11:00 AM - 11:15 AM
[SCG20-08] Dehydration of lawsonite in blueschist could directly trigger intermediate-depth earthquakes in subducting oceanic crust
Keywords:lawsonite, dehydration embrittlement, intermediate-depth earthquake
We conducted deformation experiments on lawsonite, while monitoring acoustic emissions (AE), in a Griggs-type deformation apparatus. Results were compared to experiments on antigorite serpentine, for which stable frictional behavior has been observed during dehydration at similar deformation conditions. Deformation was initiated at a confining pressure of 1.0 GPa, temperatures of 300 oC (for lawsonite) and 400 oC (for antigorite), and constant displacement rates of 0.16 to 0.016 μm/s (corresponding to equivalent strain rates of 8 × 10–5 to 8 × 10–6 s-1). Samples were first loaded at conditions within the lawsonite/antigorite stability field. Next the temperature was increased to 600 oC for lawsonite and 700 oC for antigorite at temperature ramping rates of 0.5 to 0.05 oC/s to induce dehydration reactions while the samples continued to deform.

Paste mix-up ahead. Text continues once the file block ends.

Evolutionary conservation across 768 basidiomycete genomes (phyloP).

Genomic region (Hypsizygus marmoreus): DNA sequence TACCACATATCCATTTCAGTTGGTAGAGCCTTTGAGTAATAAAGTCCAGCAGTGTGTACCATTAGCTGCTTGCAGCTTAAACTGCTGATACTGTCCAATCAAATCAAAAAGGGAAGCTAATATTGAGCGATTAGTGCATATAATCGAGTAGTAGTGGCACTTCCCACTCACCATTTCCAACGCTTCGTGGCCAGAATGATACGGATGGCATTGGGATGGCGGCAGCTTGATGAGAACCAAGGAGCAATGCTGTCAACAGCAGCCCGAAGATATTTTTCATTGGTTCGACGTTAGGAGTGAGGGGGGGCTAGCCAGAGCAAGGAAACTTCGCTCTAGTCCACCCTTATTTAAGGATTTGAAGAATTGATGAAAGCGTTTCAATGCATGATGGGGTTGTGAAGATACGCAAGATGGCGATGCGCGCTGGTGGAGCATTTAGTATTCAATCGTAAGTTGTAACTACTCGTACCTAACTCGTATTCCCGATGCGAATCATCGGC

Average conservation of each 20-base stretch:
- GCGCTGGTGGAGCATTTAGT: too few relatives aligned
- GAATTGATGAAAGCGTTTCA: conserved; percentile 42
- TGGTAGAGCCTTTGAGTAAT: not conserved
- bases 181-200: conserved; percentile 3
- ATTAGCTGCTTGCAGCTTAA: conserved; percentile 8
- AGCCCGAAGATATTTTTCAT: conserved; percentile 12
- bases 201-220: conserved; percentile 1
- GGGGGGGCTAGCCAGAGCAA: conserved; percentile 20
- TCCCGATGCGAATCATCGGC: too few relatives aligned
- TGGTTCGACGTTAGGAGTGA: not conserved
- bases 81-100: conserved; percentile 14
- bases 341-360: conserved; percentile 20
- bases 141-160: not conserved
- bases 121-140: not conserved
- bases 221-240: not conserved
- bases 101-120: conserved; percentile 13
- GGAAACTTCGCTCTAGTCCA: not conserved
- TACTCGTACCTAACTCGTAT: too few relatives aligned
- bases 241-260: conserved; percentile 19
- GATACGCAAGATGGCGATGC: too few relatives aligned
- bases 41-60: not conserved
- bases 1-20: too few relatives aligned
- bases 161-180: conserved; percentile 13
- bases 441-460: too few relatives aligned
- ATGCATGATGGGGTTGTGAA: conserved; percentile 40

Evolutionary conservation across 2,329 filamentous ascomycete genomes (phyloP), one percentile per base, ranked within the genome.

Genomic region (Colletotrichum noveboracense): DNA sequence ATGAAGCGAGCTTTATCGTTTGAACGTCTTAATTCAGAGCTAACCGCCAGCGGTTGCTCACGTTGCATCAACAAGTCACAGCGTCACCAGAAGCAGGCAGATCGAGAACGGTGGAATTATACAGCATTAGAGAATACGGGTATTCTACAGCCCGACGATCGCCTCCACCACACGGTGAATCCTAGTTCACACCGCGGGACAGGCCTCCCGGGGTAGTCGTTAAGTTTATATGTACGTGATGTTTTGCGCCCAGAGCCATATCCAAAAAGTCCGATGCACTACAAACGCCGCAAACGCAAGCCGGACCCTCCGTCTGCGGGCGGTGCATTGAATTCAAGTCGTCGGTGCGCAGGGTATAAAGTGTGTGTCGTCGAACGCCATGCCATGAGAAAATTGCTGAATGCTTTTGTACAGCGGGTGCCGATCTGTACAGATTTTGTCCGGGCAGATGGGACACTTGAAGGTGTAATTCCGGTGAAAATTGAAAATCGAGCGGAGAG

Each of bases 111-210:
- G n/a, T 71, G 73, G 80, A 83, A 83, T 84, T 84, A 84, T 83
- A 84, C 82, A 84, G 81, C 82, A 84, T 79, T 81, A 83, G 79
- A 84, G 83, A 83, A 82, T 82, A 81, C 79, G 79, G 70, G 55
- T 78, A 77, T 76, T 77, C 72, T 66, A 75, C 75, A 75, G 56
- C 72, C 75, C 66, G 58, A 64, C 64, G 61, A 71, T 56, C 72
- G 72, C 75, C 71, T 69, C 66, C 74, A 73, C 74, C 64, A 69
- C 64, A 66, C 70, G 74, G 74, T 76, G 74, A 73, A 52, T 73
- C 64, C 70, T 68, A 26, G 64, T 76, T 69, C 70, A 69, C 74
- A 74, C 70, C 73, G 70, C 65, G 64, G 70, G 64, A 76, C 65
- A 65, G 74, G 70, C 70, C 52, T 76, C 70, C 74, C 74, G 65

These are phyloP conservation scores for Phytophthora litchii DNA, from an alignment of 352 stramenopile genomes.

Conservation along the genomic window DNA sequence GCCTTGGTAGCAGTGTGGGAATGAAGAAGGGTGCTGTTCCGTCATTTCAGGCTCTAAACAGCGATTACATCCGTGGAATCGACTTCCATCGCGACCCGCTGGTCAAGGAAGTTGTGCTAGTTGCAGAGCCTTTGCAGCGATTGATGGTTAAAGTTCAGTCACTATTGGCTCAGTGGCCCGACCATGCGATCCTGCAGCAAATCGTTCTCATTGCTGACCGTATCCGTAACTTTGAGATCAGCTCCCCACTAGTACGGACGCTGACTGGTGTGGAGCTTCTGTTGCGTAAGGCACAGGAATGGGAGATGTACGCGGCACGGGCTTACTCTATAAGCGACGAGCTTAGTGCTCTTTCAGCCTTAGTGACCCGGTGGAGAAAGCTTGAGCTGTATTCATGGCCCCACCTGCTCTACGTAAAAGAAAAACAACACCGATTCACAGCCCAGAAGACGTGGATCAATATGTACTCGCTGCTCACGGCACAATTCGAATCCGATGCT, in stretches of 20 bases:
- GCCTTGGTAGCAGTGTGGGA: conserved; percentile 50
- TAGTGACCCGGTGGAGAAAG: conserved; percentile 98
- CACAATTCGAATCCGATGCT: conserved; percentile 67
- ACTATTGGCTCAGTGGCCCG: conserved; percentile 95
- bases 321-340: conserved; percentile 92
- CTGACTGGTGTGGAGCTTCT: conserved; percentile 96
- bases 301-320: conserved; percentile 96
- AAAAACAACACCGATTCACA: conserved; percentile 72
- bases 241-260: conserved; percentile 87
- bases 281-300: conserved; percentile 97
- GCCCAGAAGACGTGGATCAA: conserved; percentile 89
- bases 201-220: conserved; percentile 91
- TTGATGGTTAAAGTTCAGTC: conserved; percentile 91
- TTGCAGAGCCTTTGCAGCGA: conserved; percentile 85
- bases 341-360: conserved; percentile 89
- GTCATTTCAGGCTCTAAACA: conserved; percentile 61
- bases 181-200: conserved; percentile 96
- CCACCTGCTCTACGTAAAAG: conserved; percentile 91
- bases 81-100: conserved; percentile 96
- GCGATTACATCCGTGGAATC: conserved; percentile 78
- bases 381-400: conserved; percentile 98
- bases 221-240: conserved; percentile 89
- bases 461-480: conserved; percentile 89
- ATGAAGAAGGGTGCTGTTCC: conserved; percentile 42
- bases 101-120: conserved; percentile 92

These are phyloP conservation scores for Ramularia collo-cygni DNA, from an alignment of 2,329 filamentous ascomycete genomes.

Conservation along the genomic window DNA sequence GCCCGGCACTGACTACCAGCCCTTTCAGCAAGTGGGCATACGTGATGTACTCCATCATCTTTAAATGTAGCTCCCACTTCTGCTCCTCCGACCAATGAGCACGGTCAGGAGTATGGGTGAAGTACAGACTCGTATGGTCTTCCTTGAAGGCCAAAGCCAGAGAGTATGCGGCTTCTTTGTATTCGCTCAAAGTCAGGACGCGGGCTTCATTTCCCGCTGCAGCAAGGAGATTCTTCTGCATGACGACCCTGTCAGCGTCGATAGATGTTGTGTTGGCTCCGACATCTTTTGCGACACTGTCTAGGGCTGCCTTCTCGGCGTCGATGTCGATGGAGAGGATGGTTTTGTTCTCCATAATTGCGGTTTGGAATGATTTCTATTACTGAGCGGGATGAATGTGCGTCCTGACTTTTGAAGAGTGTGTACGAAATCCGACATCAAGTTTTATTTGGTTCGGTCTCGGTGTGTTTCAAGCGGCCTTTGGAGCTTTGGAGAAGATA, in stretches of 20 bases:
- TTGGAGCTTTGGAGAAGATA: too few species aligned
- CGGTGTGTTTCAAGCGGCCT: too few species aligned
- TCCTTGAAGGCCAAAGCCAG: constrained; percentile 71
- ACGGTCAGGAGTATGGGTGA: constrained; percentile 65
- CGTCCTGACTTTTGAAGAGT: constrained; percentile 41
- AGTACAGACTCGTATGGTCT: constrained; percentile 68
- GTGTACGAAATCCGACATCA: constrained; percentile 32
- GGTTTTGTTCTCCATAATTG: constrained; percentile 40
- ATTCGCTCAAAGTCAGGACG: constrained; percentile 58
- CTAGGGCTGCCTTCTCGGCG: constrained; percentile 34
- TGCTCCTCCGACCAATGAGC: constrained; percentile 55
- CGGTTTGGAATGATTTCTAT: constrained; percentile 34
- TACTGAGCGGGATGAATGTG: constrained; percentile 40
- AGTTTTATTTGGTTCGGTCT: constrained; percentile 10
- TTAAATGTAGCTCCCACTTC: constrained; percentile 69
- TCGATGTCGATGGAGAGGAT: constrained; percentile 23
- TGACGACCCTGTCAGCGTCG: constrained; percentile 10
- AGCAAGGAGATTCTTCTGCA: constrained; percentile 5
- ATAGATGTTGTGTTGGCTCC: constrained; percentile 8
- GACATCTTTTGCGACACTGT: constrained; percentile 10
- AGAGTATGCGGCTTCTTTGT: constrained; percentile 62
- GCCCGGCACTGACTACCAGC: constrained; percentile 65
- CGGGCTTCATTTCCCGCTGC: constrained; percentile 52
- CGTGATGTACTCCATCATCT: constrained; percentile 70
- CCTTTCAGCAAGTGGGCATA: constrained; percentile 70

In contrast to similar tests on antigorite, rapid stress drops occurred during dehydration reactions in the lawsonite. Microstructural observations indicate that strain is highly localized along the fault (R1 and B shears), and that the fault surface develops mirror-like slickensides. Cumulative AEs for the lawsonite sample continuously increase at temperatures >450oC, indicating unstable microcrack growth during fault slip. In contrast, the AE signal for the antigorite sample is essentially the same as that observed from the control experiment using an aluminium sample. Rapid stress drops with unloading slopes similar to the apparatus stiffness at all experimental conditions (regardless of the strain rate and temperature ramping rate) indicate that unstable fault slip (i.e., stick-slip) occurred during the lawsonite experiments. The unloading slope for antigorite is primarily controlled by the effects of the dehydration reaction rate and the strain rate on the evolution of pore fluid pressure. A time-independent thermal-mechanical scaling factor for the experiments covers the range estimated for natural subduction zones, indicating the potential for unstable frictional sliding within natural lawsonite layers appropriate for intermediate-depth earthquakes.